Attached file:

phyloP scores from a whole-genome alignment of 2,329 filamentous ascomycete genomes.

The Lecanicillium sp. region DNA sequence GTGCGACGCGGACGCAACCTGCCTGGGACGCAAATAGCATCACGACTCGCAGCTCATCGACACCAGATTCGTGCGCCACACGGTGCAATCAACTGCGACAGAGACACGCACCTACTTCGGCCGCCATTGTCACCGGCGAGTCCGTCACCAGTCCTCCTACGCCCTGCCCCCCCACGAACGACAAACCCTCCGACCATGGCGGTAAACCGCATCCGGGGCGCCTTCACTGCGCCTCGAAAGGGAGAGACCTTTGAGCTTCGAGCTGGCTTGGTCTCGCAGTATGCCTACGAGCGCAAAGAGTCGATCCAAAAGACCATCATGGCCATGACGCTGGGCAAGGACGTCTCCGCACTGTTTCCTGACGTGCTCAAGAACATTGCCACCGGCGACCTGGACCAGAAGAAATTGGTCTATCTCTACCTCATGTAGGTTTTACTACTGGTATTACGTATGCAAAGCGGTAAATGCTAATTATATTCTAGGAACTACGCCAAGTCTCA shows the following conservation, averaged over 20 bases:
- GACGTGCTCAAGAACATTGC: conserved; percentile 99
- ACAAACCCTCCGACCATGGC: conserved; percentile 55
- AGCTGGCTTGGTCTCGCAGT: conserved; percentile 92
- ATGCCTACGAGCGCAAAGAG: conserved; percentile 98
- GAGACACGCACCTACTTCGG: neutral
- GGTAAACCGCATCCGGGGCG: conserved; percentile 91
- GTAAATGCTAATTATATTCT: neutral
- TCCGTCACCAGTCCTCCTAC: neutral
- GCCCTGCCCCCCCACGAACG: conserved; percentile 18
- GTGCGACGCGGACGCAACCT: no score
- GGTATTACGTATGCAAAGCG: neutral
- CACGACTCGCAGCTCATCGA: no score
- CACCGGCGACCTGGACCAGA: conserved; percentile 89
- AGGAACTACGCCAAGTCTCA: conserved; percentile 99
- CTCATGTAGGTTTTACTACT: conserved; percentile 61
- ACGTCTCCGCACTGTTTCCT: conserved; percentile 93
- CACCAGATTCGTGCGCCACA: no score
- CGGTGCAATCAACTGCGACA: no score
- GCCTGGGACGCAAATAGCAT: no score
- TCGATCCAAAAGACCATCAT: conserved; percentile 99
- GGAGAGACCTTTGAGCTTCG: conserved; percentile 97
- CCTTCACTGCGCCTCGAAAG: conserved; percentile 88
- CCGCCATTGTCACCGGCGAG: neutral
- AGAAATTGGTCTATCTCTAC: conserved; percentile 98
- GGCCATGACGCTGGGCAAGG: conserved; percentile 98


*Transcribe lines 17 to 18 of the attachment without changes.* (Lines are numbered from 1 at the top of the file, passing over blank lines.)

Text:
- CTCATGTAGGTTTTACTACT: conserved; percentile 61
- ACGTCTCCGCACTGTTTCCT: conserved; percentile 93